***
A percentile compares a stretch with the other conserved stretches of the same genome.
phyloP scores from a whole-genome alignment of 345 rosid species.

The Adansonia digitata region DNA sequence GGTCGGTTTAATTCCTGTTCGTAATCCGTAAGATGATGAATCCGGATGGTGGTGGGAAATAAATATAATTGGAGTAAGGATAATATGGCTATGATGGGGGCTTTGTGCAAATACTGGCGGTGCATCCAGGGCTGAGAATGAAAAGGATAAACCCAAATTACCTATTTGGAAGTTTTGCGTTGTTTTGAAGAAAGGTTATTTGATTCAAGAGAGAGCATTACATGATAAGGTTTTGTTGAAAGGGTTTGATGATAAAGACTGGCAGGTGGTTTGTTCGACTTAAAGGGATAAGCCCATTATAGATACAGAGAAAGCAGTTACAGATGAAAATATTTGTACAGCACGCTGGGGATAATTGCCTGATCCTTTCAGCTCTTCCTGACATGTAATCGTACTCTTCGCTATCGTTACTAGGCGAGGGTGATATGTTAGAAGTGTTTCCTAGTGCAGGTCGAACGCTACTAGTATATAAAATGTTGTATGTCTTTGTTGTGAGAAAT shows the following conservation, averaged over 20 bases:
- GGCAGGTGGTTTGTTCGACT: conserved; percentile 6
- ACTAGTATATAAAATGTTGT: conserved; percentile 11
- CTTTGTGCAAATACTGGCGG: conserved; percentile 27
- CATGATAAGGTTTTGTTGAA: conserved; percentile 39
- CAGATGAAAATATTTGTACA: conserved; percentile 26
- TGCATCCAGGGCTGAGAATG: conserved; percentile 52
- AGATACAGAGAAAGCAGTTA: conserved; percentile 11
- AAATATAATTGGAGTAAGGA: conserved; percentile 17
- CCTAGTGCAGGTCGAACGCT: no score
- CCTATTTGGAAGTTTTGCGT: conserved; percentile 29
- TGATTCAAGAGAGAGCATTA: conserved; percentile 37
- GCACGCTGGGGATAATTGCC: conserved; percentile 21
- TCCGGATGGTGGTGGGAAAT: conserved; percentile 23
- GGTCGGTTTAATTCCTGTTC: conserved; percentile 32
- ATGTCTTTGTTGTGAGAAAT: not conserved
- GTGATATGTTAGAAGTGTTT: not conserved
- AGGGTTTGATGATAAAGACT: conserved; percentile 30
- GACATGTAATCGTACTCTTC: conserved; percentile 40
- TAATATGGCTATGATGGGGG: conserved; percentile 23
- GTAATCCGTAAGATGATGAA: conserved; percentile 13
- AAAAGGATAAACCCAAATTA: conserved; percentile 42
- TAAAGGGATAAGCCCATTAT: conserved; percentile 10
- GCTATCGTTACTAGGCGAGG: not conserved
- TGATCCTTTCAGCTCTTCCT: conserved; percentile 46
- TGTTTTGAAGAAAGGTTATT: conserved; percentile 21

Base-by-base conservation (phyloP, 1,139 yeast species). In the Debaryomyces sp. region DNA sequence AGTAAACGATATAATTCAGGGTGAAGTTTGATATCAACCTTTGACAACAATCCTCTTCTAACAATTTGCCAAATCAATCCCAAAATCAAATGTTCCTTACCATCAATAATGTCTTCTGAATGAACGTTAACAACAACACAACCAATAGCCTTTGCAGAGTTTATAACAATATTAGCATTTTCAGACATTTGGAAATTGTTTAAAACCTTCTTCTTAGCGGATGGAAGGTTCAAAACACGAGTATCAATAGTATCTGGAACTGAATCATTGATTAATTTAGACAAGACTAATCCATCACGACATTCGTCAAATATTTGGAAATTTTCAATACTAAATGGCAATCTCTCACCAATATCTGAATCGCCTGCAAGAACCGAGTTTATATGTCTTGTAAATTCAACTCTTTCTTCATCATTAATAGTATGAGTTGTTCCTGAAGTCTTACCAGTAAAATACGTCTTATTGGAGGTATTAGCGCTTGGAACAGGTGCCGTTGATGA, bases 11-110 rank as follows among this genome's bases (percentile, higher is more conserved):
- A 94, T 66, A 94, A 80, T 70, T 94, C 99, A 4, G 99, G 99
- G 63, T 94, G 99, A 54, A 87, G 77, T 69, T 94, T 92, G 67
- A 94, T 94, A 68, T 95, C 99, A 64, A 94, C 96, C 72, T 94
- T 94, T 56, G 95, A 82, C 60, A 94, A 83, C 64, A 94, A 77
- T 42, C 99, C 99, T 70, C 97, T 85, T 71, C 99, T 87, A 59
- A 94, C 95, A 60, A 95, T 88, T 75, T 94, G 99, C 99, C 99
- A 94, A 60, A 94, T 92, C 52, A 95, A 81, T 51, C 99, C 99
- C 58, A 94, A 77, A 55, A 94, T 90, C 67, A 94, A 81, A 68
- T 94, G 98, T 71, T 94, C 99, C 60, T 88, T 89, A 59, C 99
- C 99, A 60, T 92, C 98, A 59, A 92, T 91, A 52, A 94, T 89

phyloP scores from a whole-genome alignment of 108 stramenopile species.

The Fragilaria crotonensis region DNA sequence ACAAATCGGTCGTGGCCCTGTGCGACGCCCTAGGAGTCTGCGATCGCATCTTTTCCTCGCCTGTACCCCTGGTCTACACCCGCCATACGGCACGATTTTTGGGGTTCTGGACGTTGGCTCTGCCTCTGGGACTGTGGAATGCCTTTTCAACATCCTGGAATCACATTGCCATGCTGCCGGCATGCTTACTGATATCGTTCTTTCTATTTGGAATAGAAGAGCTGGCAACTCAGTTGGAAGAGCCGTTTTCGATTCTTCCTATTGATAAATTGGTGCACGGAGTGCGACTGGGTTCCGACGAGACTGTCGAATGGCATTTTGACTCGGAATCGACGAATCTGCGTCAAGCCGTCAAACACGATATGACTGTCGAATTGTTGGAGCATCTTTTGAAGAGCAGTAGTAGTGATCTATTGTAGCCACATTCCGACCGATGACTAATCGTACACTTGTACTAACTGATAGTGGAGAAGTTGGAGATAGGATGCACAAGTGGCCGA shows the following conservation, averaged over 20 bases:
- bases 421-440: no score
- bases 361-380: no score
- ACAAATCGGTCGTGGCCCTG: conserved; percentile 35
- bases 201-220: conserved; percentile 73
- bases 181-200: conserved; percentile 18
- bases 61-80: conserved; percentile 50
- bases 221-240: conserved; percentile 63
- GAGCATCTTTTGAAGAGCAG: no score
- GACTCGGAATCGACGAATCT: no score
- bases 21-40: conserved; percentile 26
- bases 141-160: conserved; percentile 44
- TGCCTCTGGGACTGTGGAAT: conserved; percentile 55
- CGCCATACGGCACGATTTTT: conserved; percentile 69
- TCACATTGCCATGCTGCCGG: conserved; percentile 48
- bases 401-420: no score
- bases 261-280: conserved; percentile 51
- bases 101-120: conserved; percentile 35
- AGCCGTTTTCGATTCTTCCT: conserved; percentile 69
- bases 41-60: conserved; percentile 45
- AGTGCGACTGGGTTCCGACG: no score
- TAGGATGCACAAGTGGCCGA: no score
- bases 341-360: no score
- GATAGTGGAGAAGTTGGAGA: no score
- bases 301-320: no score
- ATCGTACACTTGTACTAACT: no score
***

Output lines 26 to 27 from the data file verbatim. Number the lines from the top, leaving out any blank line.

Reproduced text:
- GCTATCGTTACTAGGCGAGG: not conserved
- TGATCCTTTCAGCTCTTCCT: conserved; percentile 46